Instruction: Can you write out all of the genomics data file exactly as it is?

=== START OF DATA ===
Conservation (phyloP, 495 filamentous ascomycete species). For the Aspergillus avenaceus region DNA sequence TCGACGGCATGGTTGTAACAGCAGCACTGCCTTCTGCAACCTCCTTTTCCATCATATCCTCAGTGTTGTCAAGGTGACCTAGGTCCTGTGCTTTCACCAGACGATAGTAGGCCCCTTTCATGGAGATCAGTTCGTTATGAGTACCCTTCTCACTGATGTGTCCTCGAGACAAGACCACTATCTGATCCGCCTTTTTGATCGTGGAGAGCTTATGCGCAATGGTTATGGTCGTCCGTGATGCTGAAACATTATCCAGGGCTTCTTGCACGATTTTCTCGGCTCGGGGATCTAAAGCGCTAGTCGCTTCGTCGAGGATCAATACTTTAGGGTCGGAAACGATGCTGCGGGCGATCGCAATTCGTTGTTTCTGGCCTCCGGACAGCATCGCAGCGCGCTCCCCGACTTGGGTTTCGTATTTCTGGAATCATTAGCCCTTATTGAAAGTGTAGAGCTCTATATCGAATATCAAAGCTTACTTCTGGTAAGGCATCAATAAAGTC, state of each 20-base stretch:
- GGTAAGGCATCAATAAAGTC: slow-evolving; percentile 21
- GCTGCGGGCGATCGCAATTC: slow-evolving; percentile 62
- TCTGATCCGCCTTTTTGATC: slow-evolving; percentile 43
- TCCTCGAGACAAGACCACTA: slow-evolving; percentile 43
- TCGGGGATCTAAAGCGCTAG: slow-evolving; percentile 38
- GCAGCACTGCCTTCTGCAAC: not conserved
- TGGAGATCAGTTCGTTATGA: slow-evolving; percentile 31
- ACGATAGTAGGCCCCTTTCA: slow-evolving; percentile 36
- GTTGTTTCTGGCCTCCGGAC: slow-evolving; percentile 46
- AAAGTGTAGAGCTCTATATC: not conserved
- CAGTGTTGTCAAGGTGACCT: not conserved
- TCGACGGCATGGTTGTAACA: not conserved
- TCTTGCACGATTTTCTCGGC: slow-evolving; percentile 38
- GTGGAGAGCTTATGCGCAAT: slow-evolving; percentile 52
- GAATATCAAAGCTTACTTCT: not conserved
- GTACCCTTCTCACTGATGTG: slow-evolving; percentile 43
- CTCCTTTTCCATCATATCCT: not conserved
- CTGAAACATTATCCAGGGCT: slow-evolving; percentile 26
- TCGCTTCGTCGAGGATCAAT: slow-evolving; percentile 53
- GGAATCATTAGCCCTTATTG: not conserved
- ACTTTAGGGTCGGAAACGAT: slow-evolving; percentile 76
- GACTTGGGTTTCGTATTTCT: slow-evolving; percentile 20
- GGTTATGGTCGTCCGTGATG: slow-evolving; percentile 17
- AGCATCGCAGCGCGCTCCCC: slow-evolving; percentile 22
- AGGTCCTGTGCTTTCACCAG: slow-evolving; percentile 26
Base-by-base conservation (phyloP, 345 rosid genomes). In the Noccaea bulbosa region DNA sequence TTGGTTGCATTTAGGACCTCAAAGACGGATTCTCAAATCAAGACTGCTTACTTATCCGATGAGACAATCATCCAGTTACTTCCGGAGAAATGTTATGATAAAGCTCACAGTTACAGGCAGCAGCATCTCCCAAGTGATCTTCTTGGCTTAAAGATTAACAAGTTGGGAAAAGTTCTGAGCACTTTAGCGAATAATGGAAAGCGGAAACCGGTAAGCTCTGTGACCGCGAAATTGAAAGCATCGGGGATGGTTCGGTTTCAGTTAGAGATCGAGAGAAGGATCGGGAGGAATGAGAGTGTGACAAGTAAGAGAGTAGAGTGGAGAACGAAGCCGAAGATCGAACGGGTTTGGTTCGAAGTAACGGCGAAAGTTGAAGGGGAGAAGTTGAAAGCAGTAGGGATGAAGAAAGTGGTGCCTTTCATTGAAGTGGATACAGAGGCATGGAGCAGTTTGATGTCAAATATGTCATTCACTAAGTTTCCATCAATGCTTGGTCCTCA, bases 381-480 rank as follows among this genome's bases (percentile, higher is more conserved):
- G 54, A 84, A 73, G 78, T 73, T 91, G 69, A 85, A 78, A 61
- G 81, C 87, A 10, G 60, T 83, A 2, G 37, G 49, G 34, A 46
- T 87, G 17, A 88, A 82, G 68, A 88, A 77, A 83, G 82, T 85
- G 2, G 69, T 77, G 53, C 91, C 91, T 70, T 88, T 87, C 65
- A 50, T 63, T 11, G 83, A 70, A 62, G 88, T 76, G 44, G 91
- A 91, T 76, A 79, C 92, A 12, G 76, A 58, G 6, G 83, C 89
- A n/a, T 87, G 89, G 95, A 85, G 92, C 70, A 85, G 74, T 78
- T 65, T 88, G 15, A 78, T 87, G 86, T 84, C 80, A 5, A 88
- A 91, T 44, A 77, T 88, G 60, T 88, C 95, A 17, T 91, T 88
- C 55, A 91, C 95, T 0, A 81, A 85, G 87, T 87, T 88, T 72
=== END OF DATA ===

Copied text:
Conservation (phyloP, 495 filamentous ascomycete species). For the Aspergillus avenaceus region DNA sequence TCGACGGCATGGTTGTAACAGCAGCACTGCCTTCTGCAACCTCCTTTTCCATCATATCCTCAGTGTTGTCAAGGTGACCTAGGTCCTGTGCTTTCACCAGACGATAGTAGGCCCCTTTCATGGAGATCAGTTCGTTATGAGTACCCTTCTCACTGATGTGTCCTCGAGACAAGACCACTATCTGATCCGCCTTTTTGATCGTGGAGAGCTTATGCGCAATGGTTATGGTCGTCCGTGATGCTGAAACATTATCCAGGGCTTCTTGCACGATTTTCTCGGCTCGGGGATCTAAAGCGCTAGTCGCTTCGTCGAGGATCAATACTTTAGGGTCGGAAACGATGCTGCGGGCGATCGCAATTCGTTGTTTCTGGCCTCCGGACAGCATCGCAGCGCGCTCCCCGACTTGGGTTTCGTATTTCTGGAATCATTAGCCCTTATTGAAAGTGTAGAGCTCTATATCGAATATCAAAGCTTACTTCTGGTAAGGCATCAATAAAGTC, state of each 20-base stretch:
- GGTAAGGCATCAATAAAGTC: slow-evolving; percentile 21
- GCTGCGGGCGATCGCAATTC: slow-evolving; percentile 62
- TCTGATCCGCCTTTTTGATC: slow-evolving; percentile 43
- TCCTCGAGACAAGACCACTA: slow-evolving; percentile 43
- TCGGGGATCTAAAGCGCTAG: slow-evolving; percentile 38
- GCAGCACTGCCTTCTGCAAC: not conserved
- TGGAGATCAGTTCGTTATGA: slow-evolving; percentile 31
- ACGATAGTAGGCCCCTTTCA: slow-evolving; percentile 36
- GTTGTTTCTGGCCTCCGGAC: slow-evolving; percentile 46
- AAAGTGTAGAGCTCTATATC: not conserved
- CAGTGTTGTCAAGGTGACCT: not conserved
- TCGACGGCATGGTTGTAACA: not conserved
- TCTTGCACGATTTTCTCGGC: slow-evolving; percentile 38
- GTGGAGAGCTTATGCGCAAT: slow-evolving; percentile 52
- GAATATCAAAGCTTACTTCT: not conserved
- GTACCCTTCTCACTGATGTG: slow-evolving; percentile 43
- CTCCTTTTCCATCATATCCT: not conserved
- CTGAAACATTATCCAGGGCT: slow-evolving; percentile 26
- TCGCTTCGTCGAGGATCAAT: slow-evolving; percentile 53
- GGAATCATTAGCCCTTATTG: not conserved
- ACTTTAGGGTCGGAAACGAT: slow-evolving; percentile 76
- GACTTGGGTTTCGTATTTCT: slow-evolving; percentile 20
- GGTTATGGTCGTCCGTGATG: slow-evolving; percentile 17
- AGCATCGCAGCGCGCTCCCC: slow-evolving; percentile 22
- AGGTCCTGTGCTTTCACCAG: slow-evolving; percentile 26
Base-by-base conservation (phyloP, 345 rosid genomes). In the Noccaea bulbosa region DNA sequence TTGGTTGCATTTAGGACCTCAAAGACGGATTCTCAAATCAAGACTGCTTACTTATCCGATGAGACAATCATCCAGTTACTTCCGGAGAAATGTTATGATAAAGCTCACAGTTACAGGCAGCAGCATCTCCCAAGTGATCTTCTTGGCTTAAAGATTAACAAGTTGGGAAAAGTTCTGAGCACTTTAGCGAATAATGGAAAGCGGAAACCGGTAAGCTCTGTGACCGCGAAATTGAAAGCATCGGGGATGGTTCGGTTTCAGTTAGAGATCGAGAGAAGGATCGGGAGGAATGAGAGTGTGACAAGTAAGAGAGTAGAGTGGAGAACGAAGCCGAAGATCGAACGGGTTTGGTTCGAAGTAACGGCGAAAGTTGAAGGGGAGAAGTTGAAAGCAGTAGGGATGAAGAAAGTGGTGCCTTTCATTGAAGTGGATACAGAGGCATGGAGCAGTTTGATGTCAAATATGTCATTCACTAAGTTTCCATCAATGCTTGGTCCTCA, bases 381-480 rank as follows among this genome's bases (percentile, higher is more conserved):
- G 54, A 84, A 73, G 78, T 73, T 91, G 69, A 85, A 78, A 61
- G 81, C 87, A 10, G 60, T 83, A 2, G 37, G 49, G 34, A 46
- T 87, G 17, A 88, A 82, G 68, A 88, A 77, A 83, G 82, T 85
- G 2, G 69, T 77, G 53, C 91, C 91, T 70, T 88, T 87, C 65
- A 50, T 63, T 11, G 83, A 70, A 62, G 88, T 76, G 44, G 91
- A 91, T 76, A 79, C 92, A 12, G 76, A 58, G 6, G 83, C 89
- A n/a, T 87, G 89, G 95, A 85, G 92, C 70, A 85, G 74, T 78
- T 65, T 88, G 15, A 78, T 87, G 86, T 84, C 80, A 5, A 88
- A 91, T 44, A 77, T 88, G 60, T 88, C 95, A 17, T 91, T 88
- C 55, A 91, C 95, T 0, A 81, A 85, G 87, T 87, T 88, T 72